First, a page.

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Located in Guilford County, NC, Piedmont Wildlife Rehab, Inc. is classified 501(c)(3) by the IRS, donations are tax deductible.

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Rescue Recovery Release
Could You Help Us Out a Little, Please?

Could You Help Us Out a Little, Please?

Jean's baby squirrels, too young to be without Mom

It's been raining baby squirrels at my house in the Green Valley neighborhood of Greensboro: four in the past month, all of which I gratefully turned over to the care of wildlife rehabbers.

All of the babies came right up to me, as if asking for help. Baby #3 even plopped herself right down on my shoe. The morning after I turned her over to PWR, I heard baby squirrel distress calls and knew right away (being a rescuer of vast experience by this time) that this was most likely the sibling to #3. Unfortunately, the cries were coming from high in the tree.The nest was at the very tip-top of a mature beech. Then quiet all day until late afternoon, when I again heard the crying.

I was on the phone talking to Melissa about acorns when I happened to see that the squirrel in question had managed to climb down to within 25 feet or so of the ground. Melissa said she would come right over and that I should stand in the yard and see if it would come to me. However, this little girl was much shyer than her sister; she saw me and scooted round to the other side of the tree and right back up to higher ground. When Melissa arrived, with the sister squirrel in tow, we stood in the yard for awhile, hoping #4 would see her sister and come on down, but no such luck. She traveled higher, then came back down partway, finding a warm sunbeam on a large horizontal branch to rest on. It was late in the day, temperatures were dropping, and we feared the baby would not survive another night without warmth and nourishment. We kept her in sight, and finally took ourselves out of sight, leaving sister on the ground in her carrier.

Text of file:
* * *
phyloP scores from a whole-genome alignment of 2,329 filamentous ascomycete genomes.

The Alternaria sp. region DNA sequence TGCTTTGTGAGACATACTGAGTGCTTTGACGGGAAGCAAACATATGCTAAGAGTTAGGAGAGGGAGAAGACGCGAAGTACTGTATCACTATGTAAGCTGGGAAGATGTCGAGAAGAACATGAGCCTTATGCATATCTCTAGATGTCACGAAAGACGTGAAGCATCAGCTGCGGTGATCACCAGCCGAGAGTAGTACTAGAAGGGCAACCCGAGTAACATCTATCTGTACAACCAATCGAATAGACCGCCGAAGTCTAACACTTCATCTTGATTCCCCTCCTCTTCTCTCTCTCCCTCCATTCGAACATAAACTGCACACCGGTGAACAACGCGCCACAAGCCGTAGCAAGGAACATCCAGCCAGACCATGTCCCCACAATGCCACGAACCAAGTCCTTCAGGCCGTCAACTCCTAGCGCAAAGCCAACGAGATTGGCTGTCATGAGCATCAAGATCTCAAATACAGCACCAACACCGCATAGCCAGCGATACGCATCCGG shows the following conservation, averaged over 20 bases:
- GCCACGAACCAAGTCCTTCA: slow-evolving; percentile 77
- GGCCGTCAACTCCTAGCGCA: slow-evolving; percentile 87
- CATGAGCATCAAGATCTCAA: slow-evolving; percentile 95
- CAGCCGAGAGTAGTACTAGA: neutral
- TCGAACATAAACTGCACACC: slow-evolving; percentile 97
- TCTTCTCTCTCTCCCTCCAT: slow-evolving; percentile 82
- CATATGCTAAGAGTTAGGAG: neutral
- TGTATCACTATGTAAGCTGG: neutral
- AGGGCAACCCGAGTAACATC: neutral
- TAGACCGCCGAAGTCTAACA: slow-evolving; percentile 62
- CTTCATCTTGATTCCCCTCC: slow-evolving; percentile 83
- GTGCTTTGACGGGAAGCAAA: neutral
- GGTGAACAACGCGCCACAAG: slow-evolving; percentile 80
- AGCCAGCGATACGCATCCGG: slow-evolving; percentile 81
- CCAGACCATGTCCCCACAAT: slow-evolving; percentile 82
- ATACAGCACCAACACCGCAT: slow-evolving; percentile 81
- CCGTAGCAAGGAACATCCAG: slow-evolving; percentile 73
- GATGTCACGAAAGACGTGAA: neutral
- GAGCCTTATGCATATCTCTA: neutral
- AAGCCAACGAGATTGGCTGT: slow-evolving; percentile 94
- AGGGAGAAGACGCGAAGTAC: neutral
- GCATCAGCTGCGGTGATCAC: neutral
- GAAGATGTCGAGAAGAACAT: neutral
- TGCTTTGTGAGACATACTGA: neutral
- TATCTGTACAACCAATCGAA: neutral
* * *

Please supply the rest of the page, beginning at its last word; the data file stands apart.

At some point, sister must have been getting hungry, because she began crying, and then so did our tree-bound baby. She roused from her rest and began crawling along the branch, first toward the tree trunk, then back out toward the end of the branch, back and forth, back and forth. Eventually her constant crying attracted the attention of an adult squirrel in a nearby tree. We watched with trepidation as it approached. The adult ran up and pounced on the infant, which tried to flee and immediately lost its balance and plummeted to the ground, where it was captured using my fish pond net. Hurray!! Happy ending! Melissa gave her a sip of sugar water and then reunited her with her sister, who immediately wanted to play. Both of them have recovered and are thriving in the care of PWR.

Jean Murdick